Note: In “The Imp of the Perverse,” an unnamed narrator in a prison
cell addresses an unnamed listener (or listeners).
explaining human behavior and its causes, researchers in various fields
have failed to note that one type of behavior has no reasonable cause,
the narrator asserts. Furthermore, they have failed to realize that this
type of behavior is normal and even necessary.
is the force behind this behavior? It is an “innate and primitive principle
. . . a paradoxical something, which we may call perverseness, for want
of a more characteristic term,” the narrator says. This perverseness causes
us to act even though we have no moral or logical reason to act.
it makes no sense to act without a good reason. However, at certain times
and under certain conditions, “it becomes absolutely irresistible” to act
without a worthwhile reason. Often it is the wrongness of an action, or
an undesired result it could cause, that impels us to carry out the action.
For example, in a conversation, a person may wish to please his listener
by being brief and to the point. But when perverseness takes hold of him,
he rambles on to annoy or anger the listener.
when a person has an urgent task to perform–one that he well knows he must
take care of immediately–he puts off the task because of a perverse impulse.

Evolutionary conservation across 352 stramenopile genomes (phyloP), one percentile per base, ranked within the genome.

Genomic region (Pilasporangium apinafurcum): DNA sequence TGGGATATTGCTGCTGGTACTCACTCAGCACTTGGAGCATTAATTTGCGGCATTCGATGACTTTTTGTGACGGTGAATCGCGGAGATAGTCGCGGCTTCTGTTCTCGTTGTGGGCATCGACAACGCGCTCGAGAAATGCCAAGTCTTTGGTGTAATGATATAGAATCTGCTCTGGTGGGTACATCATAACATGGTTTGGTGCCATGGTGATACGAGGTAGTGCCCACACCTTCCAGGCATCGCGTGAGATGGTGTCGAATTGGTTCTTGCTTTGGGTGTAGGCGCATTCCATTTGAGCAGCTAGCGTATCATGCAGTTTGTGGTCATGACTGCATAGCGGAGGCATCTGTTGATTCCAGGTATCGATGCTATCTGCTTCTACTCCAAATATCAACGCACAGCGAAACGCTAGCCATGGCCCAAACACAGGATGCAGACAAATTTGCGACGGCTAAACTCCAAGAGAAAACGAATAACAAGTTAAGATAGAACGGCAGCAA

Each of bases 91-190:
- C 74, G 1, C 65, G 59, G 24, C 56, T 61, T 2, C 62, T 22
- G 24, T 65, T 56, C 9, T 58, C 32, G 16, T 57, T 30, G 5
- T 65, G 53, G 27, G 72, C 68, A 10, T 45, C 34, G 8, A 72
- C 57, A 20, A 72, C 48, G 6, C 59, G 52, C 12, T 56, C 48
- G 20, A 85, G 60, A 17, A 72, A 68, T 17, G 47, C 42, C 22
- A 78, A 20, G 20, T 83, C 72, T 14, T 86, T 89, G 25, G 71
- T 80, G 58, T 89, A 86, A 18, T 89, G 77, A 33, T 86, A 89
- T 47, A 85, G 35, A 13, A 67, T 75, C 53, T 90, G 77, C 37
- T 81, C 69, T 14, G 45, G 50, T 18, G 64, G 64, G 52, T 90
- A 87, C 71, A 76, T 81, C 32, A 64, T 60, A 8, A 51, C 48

The following day, the task becomes even more urgent. However, the desire
to put it off, now even stronger, results in further delay. Finally, the
deadline arrives and passes. The person may feel free and liberated. His
energy revives and he goes on with his life.
consider this situation. We stand at the edge of a cliff. As we look down,
the narrator says, “we grow sick and dizzy. Our first impulse is to shrink
from the danger. Unaccountably we remain. By and by, a delightfully horrifying
thought occurs to us: How would we feel during “the sweeping precipitancy
of a fall from such a height . . . And because our reason violently deters
us from the brink, therefore do we the most impetuously approach it . .
. If there be no friendly arm to check us, or if we fail in a sudden effort
to prostrate ourselves backward from the abyss, we plunge, and are destroyed."
these instances, the narrator explains, “the spirit of the perverse” gains
control. We carry out an act simply because we know we should not. We might